3. Sheet metal should be mounted close to center between the mandrel and the follower. The metal disc is then trued by starting the lathe, loosening the tailstock slightly while touching a piece of scrap wood lightly to the disc, and then retightening the tailstock when the disc runs true. The size of the metal disc should equal 80 percent of the part’s final length plus its radius: D = .8 (length + radius)
4. Good lubrication is essential in metal spinning. Specially designed spinning waxes and beeswax are commonly used, although they can be a little messy as lubricant spins off of the workpiece. (Use tarps to protect nearby items from lubricant spatters.) Reapply lubricant as needed during the forming process.
5. After bringing the lathe up to speed (900 to 1,200 rpm), use the combo tool to apply pressure to the sheet-metal disc, working in slow rowing strokes and moving from the inside of the disc to the outside to form, then back to move metal back into the newly formed shape.
6. Once the sheet metal has been formed approximately 1 in. at the outside edge, it should be seated to the mandrel. Working from the inside out, push the metal over the mandrel for at least the first 1/2 in. As the metal contacts the mandrel, the tone will change to a low groan.
7. Using the same simple rowing strokes with the combo tool, move material over the remaining mandrel. The tool should always be moving to prevent galling the surface or spot-hardening. Remember to reapply lubricant as needed.
8. Before completing the top edge of the piece, use the carbide trimming tool to clean up the edge and correct any off-center issues from the forming process. Bring the trimming tool very slowly into contact with the edge of the part.
9. Finishing the edge is the last step of the forming process. There are several ways to complete the edge; we created a rolled edge using the beading tool. With approximately 3/8 in. of material remaining to be formed, apply the back stick to the edge to start it in the right direction; then use the beading tool to roll the edge over (below).
10. Once the forming is complete, it’s time for final finishing. Remove the tool rest before you begin finishing. For best results, increase the lathe’s speed to 1,800 rpm and use sandpaper or a Scotch-Brite pad to smooth the surface. Metal polish or buffing compounds may also be applied.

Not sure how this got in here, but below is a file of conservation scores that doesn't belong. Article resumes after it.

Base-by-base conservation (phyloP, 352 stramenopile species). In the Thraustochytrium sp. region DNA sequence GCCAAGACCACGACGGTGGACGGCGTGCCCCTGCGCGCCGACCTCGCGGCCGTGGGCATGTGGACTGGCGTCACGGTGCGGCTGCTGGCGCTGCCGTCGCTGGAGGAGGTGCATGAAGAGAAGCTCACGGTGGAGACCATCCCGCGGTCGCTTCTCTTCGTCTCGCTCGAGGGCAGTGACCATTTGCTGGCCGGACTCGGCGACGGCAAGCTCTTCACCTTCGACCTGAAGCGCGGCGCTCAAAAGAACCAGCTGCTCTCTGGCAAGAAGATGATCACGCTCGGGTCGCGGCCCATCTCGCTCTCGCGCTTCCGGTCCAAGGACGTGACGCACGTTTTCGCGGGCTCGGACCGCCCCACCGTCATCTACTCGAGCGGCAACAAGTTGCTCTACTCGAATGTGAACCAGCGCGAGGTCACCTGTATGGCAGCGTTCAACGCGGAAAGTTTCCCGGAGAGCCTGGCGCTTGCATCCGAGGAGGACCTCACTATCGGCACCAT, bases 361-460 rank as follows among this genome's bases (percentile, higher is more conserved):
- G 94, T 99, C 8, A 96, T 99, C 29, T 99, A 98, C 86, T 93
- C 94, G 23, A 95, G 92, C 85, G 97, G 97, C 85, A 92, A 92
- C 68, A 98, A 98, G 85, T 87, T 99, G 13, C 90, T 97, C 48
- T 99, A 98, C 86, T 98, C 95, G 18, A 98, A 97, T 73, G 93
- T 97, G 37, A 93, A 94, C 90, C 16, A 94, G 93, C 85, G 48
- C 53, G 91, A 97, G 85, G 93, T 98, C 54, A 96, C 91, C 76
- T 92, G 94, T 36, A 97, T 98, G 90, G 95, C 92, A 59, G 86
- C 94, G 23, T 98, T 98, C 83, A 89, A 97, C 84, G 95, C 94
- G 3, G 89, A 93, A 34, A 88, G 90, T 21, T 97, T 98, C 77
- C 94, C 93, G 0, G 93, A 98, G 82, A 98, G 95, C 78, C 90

11. With a little practice, you’ll be able to complete parts in minutes and achieve high-quality results.
Spinning metal at high speeds while applying force against it poses inherent risks. Follow these safety precautions to ensure your project doesn’t take a wrong turn.
Wearing protective safety glasses and/or a face shield is a must. Wear heavy leather gloves (especially on your clamping hand) to protect your skin from the sharp edges of the moving part and to absorb vibrations from the spinning tools. While spinning parts, the fingers of your clamping hand should remain curled around the tool post, away from the workpiece.
It’s much better to directly mount the mandrel to the headstock or headstock plate instead of using three-jaw chucks. The direct-mount method ensures that the mandrel is centered on the headstock and eliminates the risks associated with tools coming into contact with chucks.
Tightly clamp all components (headstock bolts, tailstock, tool rest, etc.) when you spin parts, although you’ll need to remove the tool rest during finishing operations such as sanding, filing or polishing. During the spinning process it’s important to be aware of the material’s condition: Localized hardening, thin areas, possible shearing and wrinkling can be avoided if the signs are detected early.